Back in late 1996 the masculine tone of my work was thought to be fun and appropriate by art director Andrew Dalsass. He wanted to create a theme for a local Manhattan clothing store targeted at the male white-collar work force of New York. I was sent fabric samples and told verbally the direction and theme. The upper negative space of this image was often for type, which spelled out the Rothman’s Man’s many abilities as well as his fondness for power tools, and other adventures. The campaign has been well received and continues today. The image is a hybrid of socialist propaganda and comic book. The owner of the store, Ken Giddon, has become much more of an influence on the more recent images in the series. What follows are a few of the illustrations that span the last eleven to twelve years. Pant widths, and chunky soles have changed, but the idea of the branding has been maintained. Ken Giddon has been a loyal client.
Are they still at Union Square? Great to have such a client Doug and for so long.
Leo EspinosaJanuary 17, 2008
I think that's where I first saw your work: Walking down with my coffee by Union square. I remember because hot java went up my nose when I saw your illustrations in the window. They had them printed huge at the back of the display. Really strong stuff (not the coffee, your work).
Scott BakalJanuary 17, 2008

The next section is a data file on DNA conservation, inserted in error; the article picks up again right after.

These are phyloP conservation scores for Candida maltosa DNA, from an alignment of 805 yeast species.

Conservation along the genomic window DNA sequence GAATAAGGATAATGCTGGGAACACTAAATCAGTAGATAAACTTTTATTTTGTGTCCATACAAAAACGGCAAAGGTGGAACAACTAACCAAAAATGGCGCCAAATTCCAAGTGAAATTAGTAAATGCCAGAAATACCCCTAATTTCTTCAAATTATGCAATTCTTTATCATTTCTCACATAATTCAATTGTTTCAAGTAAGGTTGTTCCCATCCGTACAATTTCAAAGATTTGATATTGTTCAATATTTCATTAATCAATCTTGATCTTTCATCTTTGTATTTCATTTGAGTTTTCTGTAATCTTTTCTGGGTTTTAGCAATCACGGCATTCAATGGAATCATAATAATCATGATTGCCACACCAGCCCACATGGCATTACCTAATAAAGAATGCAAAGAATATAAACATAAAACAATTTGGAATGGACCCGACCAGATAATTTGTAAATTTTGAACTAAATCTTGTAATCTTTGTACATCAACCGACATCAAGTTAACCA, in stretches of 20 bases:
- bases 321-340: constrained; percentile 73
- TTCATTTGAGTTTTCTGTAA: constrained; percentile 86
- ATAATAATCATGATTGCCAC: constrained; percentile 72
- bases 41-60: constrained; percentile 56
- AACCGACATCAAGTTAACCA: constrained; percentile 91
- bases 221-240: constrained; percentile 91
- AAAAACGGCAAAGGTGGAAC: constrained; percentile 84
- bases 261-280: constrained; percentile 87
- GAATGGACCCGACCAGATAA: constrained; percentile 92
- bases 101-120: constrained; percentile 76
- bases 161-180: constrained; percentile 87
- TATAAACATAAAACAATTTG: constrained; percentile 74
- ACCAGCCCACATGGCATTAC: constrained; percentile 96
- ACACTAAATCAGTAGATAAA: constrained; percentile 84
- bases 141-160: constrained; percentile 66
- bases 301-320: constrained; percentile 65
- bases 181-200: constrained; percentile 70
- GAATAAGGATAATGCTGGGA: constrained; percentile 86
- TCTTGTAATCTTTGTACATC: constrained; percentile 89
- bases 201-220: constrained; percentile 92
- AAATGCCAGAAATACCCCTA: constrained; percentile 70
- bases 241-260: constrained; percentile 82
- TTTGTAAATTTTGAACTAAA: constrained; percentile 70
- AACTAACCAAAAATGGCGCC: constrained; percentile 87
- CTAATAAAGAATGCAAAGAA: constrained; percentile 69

Hi Doug! I am a little late welcoming you here to Drawger but...welcome!
I've seen most of these and they are fantastic and fun. Talk about testosterone! If I could only hold up an engine block with my left hand and floss with my right...I'd wear a cape!
Thanks for the background on this project and it really is amazing (and rare) to have such a long standing client. Very cool.
Tim O\'BrienJanuary 17, 2008
I've seen these for years. A great gig that is consistent and solid.
Zina SaundersJanuary 17, 2008
I've lived two short blocks from the store on Union Square for 17 years, so it's great to see this post!
Cathleen ToelkeJanuary 17, 2008
I think I've only seen a couple of these, and it's a treat to see them all here as a series. I especially love the humor of energy man, the bike rider and guitar hero. Wonderful progression. I'll guess that the gardening hero also brought women into the store!
Doug FraserJanuary 17, 2008
Good morning, thanks for taking a look. Yes, Rothmans is still at Union Square, and a new store up in Scarsdale. I don't know if the ladies found the gardening image a plus, but it couldn't hurt.
Paul RogersJanuary 17, 2008
Doug, Great to see these all together and in color. I always saw them in black and white when they appeared in the New York Times, and they also looked great then.
Pant widths and chunky soles have changed?
Robert SaundersJanuary 17, 2008
Great images, which I've been seeing since they first came out. How you get a pleasing aspect to this guy despite the distortion and foreshortening is amazing to me.
If that's a Shelby Cobra the Rothman's Man is tinkering with, Rothman's is my store!
Christoph HitzJanuary 19, 2008
How unusual for a fashion client to stick with the same illustrator. A 10 years long run speaks volumes about your style. Love the "Bus press"
David M. LileJune 6, 2010
I've been searching for years for the name of this artist. The illustrations are powerful and moving. I remember standing on a subway platform and missing my train because I was fascinated by one of Doug Fraser's illustration for beer - I would love to have a copy of it. Extraordinary work